By David Scott
1. Describe your book in one sentence.
My story is an honest account of having lived every moment to the fullest and never letting negatives stop my drive to be happy.⠀⠀⠀⠀⠀
2. How were you planning to promote and market your book before the COVID crisis?⠀
In much the same way, except I had presentations arranged at book stores, libraries, historical societies, and organizations like Apex and Rotary.
Maintaining contact with all the sources that were postponed (not cancelled), making sure they retain all the posters and flyers for when I return immediately after the virus is contained.⠀⠀⠀
3. What are you doing now?
My greatest wish is that I die writing, as a day without having written something creative is time wasted. I am currently writing a fantasy trilogy set 69 million years ago. At the same time I am writing an article, a novela, about my road-trip south and my Paul Revere-like race home to avoid the Queensland border shut down because of the virus.
That journey started at 8.30 p.m. at the Victorian border, a 2,000 kilometre journey through the night, dodging kangaroos and wallabies. Only when the greyness of trees edging the road became like canyon walls in my mind did I realize fatigue was setting in. I pulled over for a nap, Raven curled up in the passenger seat and me in a slightly reclined driver’s seat: the car was too packed to sleep in the back. It ended up being only a 20 minute sleep as my dog had a dream and kicked me in the backside as she slept. It was enough, however, to revive me for the rest of the journey. I would not recommend it to anyone else to try. Upon reaching the Queensland border town of Goodniwindi at 9.30 a.m., I sighed with relief, even though I still had over four hours driving ahead of me to arrive home.⠀⠀⠀⠀⠀⠀⠀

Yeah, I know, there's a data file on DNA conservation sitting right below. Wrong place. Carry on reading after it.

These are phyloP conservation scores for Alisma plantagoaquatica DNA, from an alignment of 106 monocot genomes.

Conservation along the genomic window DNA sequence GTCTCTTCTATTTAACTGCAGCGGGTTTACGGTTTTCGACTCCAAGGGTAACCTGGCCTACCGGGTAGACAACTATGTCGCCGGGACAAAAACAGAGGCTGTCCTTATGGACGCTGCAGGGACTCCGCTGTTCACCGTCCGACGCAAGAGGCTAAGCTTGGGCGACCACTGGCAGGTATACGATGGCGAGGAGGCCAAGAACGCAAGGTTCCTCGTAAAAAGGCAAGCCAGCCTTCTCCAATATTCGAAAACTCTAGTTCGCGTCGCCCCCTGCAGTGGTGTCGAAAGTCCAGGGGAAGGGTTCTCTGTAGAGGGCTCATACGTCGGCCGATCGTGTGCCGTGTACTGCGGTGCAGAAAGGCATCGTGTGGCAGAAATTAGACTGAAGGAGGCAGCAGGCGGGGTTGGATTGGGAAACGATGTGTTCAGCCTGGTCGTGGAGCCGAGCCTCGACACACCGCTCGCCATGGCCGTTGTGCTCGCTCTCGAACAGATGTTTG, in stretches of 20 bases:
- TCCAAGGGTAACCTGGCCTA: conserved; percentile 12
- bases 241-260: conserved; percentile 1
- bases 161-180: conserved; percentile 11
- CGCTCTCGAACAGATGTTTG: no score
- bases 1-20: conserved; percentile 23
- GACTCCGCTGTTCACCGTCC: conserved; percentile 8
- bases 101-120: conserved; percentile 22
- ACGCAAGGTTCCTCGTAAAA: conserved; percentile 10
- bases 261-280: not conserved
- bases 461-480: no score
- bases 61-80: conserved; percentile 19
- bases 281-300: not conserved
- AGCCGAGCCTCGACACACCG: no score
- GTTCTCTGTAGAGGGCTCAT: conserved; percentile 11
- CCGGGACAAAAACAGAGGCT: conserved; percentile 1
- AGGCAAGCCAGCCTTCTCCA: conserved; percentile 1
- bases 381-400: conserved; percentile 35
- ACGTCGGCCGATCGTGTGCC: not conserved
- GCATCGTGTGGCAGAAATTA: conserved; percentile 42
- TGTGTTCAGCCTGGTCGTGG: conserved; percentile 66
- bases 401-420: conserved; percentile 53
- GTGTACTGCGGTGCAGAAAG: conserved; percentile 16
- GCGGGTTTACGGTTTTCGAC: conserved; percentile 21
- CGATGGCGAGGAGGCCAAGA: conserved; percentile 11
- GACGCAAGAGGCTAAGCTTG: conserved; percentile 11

4. Do you have any advice for authors or is there anything else on your mind?
My advice to authors is not to be complacent. Writing is what they may be used to but, like all things in the world, you have to get out there and sell. Use every contact and source available, often one leads to another. Almost 40 years in the film industry, with the big companies like Village as my opposition, taught me to be clever with promotions – it was the only way to survive against the national theatre chains.
As for the road-trip, I’ll do it again, just as soon as the blasted virus is kicked to the curb. And my faithful dobermann will be by my side.